MALAYSIA Tanah Tumpah Darahku


Tuesday, August 30, 2011

Guan Eng: Only when we are Malaysian first, can we build a future

Guan Eng: Only when we are Malaysian first, can we build a future

We have achieved some economic progress since our beloved first Prime Minister, Tunku Abdul Rahman, thundered the glorious word Merdeka seven times in Stadium Merdeka in 1957. But as much progress as we have made, one cannot help but think of the lost opportunities and the many areas where we have regressed.

The time has come for Malaysians to examine our own shortcomings objectively, abandon failed policies to adopt new ones that allow us to build the future for our young as well as build our young for the future. Much as we can build the necessary physical and digital infrastructure to world-class standards, we must also equip our young with the tools and skill sets to face the challenges of globalization.

We must impress on our young that there is no substitute for competence. Neither is there any alternative to innovation and creativity as the road-map towards high-income status. But first we must be comfortable as Malaysians. There must be a sense of Malaysian identity that what we are is more important than who we are; that the content of our character is more important than the colour of our skin and that how we connect with other Malaysians is more important than our past ancestry.

Independence gave us the power and the freedom to be the masters of our own destiny. It gave us the opportunity to create and shape a National Identity, of what it means to be Malaysian, regardless of ethnic and religious identity. The unique challenges faced by our Founding Fathers, which we still face today, was to show to us what it means to be Malaysian at the same as being a Malaysian Malay, Chinese, Indian, Dayak, Kadazandusun and the many other groups which are represented in our country. In other words, we needed (and still need) to know how to hold on to our important ethnic identities in conjunction with having a strong identification with a National Identity which unifies and bonds us together.

The hard earned freedom to be masters of our own destiny has been abused to create a sense of fear among Malaysians. The politics of fear tells us that somehow, our ethnic identity and rights will be taken away from us if a National Identity that emphasizes freedom, justice and equality were to emerge and take root. Even sadder still, this politics of fear has become common currency since the historic 2008 general elections, promoted by groups such as Perkasa and by irresponsible newspapers such as Utusan Malaysia. The constant identification and emphasis on ‘bogeymen’, be it certain opposition Political Parties, Communists or Christians is a clear demonstration that the goal of 1Malaysia still eludes us. In fact, to many, 1Malaysia sounds too much like an empty slogan devoid of substance.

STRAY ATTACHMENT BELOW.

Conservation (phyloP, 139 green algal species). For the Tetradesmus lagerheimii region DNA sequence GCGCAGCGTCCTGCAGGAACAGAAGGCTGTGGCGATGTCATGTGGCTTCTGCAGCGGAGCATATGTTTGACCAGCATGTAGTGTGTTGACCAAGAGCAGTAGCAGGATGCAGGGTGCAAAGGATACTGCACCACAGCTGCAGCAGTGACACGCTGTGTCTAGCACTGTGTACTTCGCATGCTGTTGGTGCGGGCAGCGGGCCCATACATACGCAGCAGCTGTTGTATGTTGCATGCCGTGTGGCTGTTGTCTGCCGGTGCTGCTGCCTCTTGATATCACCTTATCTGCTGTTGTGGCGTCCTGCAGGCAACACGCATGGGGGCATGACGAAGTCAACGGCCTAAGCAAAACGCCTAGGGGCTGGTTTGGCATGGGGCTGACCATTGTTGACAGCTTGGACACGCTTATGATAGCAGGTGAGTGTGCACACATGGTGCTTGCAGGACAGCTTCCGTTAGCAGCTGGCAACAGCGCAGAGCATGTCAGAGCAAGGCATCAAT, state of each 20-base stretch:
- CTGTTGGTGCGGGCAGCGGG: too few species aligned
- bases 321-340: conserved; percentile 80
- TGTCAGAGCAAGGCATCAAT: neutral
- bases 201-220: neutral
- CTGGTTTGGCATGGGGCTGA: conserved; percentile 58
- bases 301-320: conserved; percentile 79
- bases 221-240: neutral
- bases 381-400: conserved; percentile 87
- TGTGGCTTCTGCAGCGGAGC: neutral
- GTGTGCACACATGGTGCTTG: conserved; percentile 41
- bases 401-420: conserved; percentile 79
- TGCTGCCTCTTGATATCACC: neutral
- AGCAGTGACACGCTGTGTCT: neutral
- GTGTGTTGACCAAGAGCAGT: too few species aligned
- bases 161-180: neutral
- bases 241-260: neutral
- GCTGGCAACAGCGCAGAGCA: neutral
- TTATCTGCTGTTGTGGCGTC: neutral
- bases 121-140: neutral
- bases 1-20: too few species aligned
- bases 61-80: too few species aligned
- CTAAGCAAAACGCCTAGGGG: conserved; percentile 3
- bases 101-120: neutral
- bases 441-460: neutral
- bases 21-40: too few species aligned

My hope and prayer for the country is that we can once again find the moral courage and strength of character to chart a course towards the destination of what it means to be Malaysian. Whether it is through common activities such as reaching out to the poor and needy among us, or common causes such as promoting greater environmental awareness, or common concerns such as the education of our children, these expressions of togetherness and solidarity give us hope that we can overcome the initiatives which promote the politics of fear.

To achieve this, however, we require an environment where our basic freedoms are respected and protected. We have lost sight of our basic freedoms, one of the key foundations upon which this country’s Independence was built on and recorded for posterity in our Proclamation of Independence which asserts the safeguarding of the ‘fundamental rights and liberties of the people’ in a ‘sovereign democratic and independent State founded upon the principle of liberty and justice.’

We saw a demonstration of how the push to protect our freedoms resulted in a clear demonstration of the spontaneous coming together of Malaysians from all ethnic groups and backgrounds during the July 9th, Bersih 2.0 marches in Kuala Lumpur. Here, the assertion of a basic right – the freedom to assemble – which was promised by Tuanku Abdul Rahman during his Merdeka remarks on 31 August 1957, was asserted together with a strong showing of solidarity among Malaysians. This is the kind of Malaysian identity which needs to be inculcated in us, especially among the younger generation.

We must be Malaysian First always and Malays, Chinese, Indian, Kadazan, Iban second. Selamat Hari Merdeka to all Malaysians and to all Malaysians seeking our Malaysianness within.

- Lim Guan Eng is the DAP secretary-general and the Chief Minister of Penang

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